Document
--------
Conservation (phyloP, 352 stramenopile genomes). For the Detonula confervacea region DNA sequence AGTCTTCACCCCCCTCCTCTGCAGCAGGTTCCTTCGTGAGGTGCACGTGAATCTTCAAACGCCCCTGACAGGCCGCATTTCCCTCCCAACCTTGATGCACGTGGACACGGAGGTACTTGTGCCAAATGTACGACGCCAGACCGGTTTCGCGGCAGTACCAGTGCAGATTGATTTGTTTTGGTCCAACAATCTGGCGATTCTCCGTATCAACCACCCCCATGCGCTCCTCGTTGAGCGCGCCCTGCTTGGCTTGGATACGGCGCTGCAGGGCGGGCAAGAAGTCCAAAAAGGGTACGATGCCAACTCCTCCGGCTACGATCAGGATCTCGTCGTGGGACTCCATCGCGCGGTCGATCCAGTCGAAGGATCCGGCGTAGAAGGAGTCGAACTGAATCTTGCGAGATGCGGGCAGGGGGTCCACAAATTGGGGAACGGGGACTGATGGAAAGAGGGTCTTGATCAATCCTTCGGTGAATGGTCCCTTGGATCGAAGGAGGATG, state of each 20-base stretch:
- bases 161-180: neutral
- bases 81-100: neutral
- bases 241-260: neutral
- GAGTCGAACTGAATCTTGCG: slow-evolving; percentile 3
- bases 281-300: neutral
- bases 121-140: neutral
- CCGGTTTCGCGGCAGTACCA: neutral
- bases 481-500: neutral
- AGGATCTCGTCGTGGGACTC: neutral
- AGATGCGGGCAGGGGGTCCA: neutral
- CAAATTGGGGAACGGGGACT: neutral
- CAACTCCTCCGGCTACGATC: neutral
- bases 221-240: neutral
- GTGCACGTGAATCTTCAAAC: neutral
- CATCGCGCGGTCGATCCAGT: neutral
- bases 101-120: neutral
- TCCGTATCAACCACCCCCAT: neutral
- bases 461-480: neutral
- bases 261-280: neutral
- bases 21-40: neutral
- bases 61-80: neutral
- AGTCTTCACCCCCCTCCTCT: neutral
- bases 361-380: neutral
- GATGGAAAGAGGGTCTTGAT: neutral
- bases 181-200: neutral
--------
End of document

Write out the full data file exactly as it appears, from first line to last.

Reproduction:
Conservation (phyloP, 352 stramenopile genomes). For the Detonula confervacea region DNA sequence AGTCTTCACCCCCCTCCTCTGCAGCAGGTTCCTTCGTGAGGTGCACGTGAATCTTCAAACGCCCCTGACAGGCCGCATTTCCCTCCCAACCTTGATGCACGTGGACACGGAGGTACTTGTGCCAAATGTACGACGCCAGACCGGTTTCGCGGCAGTACCAGTGCAGATTGATTTGTTTTGGTCCAACAATCTGGCGATTCTCCGTATCAACCACCCCCATGCGCTCCTCGTTGAGCGCGCCCTGCTTGGCTTGGATACGGCGCTGCAGGGCGGGCAAGAAGTCCAAAAAGGGTACGATGCCAACTCCTCCGGCTACGATCAGGATCTCGTCGTGGGACTCCATCGCGCGGTCGATCCAGTCGAAGGATCCGGCGTAGAAGGAGTCGAACTGAATCTTGCGAGATGCGGGCAGGGGGTCCACAAATTGGGGAACGGGGACTGATGGAAAGAGGGTCTTGATCAATCCTTCGGTGAATGGTCCCTTGGATCGAAGGAGGATG, state of each 20-base stretch:
- bases 161-180: neutral
- bases 81-100: neutral
- bases 241-260: neutral
- GAGTCGAACTGAATCTTGCG: slow-evolving; percentile 3
- bases 281-300: neutral
- bases 121-140: neutral
- CCGGTTTCGCGGCAGTACCA: neutral
- bases 481-500: neutral
- AGGATCTCGTCGTGGGACTC: neutral
- AGATGCGGGCAGGGGGTCCA: neutral
- CAAATTGGGGAACGGGGACT: neutral
- CAACTCCTCCGGCTACGATC: neutral
- bases 221-240: neutral
- GTGCACGTGAATCTTCAAAC: neutral
- CATCGCGCGGTCGATCCAGT: neutral
- bases 101-120: neutral
- TCCGTATCAACCACCCCCAT: neutral
- bases 461-480: neutral
- bases 261-280: neutral
- bases 21-40: neutral
- bases 61-80: neutral
- AGTCTTCACCCCCCTCCTCT: neutral
- bases 361-380: neutral
- GATGGAAAGAGGGTCTTGAT: neutral
- bases 181-200: neutral